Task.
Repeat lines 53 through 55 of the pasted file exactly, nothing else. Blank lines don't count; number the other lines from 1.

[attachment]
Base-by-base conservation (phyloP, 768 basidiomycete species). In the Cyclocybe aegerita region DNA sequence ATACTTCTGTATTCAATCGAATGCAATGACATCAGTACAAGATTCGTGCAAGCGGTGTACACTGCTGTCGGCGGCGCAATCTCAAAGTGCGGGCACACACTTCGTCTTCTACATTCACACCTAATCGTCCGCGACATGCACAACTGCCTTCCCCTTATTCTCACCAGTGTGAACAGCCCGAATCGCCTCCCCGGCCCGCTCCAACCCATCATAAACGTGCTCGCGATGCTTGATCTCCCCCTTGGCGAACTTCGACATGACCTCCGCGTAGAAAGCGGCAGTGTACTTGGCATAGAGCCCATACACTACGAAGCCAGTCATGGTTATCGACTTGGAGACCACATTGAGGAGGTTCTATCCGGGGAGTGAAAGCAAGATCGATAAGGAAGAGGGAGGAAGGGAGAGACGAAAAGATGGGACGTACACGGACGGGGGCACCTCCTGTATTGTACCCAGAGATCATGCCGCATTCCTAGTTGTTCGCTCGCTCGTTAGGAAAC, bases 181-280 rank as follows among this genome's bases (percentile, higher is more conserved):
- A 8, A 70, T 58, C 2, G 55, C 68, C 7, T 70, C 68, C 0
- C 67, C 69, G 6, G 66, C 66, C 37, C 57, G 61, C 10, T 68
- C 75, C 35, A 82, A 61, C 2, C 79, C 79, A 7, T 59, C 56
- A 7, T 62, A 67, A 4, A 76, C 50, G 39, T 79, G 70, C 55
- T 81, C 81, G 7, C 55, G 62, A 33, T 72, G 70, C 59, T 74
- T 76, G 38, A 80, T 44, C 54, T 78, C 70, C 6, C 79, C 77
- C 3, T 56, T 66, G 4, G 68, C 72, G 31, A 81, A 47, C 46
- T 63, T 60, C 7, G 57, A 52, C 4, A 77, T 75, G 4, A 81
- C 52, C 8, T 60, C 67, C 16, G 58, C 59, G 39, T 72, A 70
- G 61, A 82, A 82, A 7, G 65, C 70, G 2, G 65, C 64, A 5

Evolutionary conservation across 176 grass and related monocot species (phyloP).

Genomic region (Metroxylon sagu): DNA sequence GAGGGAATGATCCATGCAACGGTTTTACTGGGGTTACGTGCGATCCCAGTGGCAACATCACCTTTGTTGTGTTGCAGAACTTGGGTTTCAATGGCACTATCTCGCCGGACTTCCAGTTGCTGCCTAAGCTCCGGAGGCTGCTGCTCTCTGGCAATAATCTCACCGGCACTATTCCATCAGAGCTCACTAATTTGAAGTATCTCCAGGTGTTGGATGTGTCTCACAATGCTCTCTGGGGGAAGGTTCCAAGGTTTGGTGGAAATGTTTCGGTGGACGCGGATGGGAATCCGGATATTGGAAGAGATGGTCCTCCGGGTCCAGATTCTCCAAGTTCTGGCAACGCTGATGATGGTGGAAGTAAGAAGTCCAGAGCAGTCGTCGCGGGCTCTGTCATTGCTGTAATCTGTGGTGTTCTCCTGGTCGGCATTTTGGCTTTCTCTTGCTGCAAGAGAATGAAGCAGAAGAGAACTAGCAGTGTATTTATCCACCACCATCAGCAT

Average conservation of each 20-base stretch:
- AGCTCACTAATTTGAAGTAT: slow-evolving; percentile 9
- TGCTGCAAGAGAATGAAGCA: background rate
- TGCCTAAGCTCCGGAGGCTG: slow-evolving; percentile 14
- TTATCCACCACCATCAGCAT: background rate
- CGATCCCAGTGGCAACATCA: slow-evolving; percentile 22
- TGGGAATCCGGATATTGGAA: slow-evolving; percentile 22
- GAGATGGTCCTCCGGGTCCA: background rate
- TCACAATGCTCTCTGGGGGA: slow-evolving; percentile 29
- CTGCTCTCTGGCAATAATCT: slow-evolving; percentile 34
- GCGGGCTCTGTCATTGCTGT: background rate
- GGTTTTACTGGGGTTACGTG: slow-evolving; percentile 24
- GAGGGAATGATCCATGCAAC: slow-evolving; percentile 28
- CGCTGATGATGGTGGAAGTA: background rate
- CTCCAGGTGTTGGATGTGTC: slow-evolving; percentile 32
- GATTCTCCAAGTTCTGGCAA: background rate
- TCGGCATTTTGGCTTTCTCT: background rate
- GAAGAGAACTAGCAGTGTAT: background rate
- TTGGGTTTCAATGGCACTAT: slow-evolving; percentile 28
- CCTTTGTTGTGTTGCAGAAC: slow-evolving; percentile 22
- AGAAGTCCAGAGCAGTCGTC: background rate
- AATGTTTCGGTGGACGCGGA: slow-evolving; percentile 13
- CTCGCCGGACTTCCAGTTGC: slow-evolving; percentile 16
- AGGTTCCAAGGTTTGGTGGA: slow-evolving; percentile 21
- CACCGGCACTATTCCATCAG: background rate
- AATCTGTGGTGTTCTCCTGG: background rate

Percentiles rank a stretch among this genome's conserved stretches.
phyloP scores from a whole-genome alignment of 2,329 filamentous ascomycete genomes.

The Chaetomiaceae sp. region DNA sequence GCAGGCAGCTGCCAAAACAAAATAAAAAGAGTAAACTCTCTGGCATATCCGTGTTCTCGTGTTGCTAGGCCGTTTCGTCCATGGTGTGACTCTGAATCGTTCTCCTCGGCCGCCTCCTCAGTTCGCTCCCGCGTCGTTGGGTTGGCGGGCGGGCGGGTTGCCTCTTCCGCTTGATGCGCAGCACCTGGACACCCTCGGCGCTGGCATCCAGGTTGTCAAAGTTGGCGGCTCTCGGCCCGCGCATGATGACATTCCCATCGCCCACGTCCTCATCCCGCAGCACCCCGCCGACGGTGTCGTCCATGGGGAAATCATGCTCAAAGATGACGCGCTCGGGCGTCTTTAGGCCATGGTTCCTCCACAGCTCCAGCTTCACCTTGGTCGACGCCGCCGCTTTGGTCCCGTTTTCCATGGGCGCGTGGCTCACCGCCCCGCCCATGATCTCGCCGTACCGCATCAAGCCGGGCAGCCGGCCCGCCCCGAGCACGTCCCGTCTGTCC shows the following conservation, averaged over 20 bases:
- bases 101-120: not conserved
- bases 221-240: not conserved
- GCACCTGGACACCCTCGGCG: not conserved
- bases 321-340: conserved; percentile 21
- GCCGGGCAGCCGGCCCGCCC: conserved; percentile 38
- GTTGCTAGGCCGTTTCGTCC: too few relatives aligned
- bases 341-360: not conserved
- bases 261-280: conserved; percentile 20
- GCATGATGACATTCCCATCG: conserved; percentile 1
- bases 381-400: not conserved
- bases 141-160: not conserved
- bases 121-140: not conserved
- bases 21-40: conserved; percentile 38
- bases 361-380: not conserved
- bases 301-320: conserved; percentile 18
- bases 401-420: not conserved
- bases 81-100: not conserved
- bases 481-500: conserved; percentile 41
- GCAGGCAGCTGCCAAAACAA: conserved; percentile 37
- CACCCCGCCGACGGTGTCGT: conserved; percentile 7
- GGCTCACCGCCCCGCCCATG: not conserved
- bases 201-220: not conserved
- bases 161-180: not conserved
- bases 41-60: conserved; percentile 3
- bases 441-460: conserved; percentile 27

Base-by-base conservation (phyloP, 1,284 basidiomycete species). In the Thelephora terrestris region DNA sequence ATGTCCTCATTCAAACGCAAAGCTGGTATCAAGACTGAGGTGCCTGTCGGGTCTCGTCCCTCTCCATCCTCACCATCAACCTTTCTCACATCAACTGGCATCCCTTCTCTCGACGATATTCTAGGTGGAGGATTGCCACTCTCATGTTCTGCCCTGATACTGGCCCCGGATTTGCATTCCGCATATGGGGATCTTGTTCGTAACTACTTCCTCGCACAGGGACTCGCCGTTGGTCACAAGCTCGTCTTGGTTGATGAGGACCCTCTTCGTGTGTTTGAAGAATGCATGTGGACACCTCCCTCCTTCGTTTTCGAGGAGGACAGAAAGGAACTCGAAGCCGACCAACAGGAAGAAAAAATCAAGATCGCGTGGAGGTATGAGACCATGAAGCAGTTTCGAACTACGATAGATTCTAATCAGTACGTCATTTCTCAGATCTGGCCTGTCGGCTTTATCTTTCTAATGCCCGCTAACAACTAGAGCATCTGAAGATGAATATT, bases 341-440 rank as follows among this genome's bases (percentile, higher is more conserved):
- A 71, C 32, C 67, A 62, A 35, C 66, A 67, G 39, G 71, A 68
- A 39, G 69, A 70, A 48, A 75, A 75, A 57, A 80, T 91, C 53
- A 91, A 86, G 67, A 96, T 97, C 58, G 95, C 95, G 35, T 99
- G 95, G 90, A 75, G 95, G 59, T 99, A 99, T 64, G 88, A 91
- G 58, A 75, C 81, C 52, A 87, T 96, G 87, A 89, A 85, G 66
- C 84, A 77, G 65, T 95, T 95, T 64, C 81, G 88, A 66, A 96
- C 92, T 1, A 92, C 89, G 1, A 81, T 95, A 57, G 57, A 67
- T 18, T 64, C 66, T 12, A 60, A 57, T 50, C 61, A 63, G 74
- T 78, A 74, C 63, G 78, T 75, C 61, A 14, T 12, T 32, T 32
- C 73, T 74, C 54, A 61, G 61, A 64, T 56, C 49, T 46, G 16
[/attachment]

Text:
- bases 141-160: not conserved
- bases 121-140: not conserved
- bases 21-40: conserved; percentile 38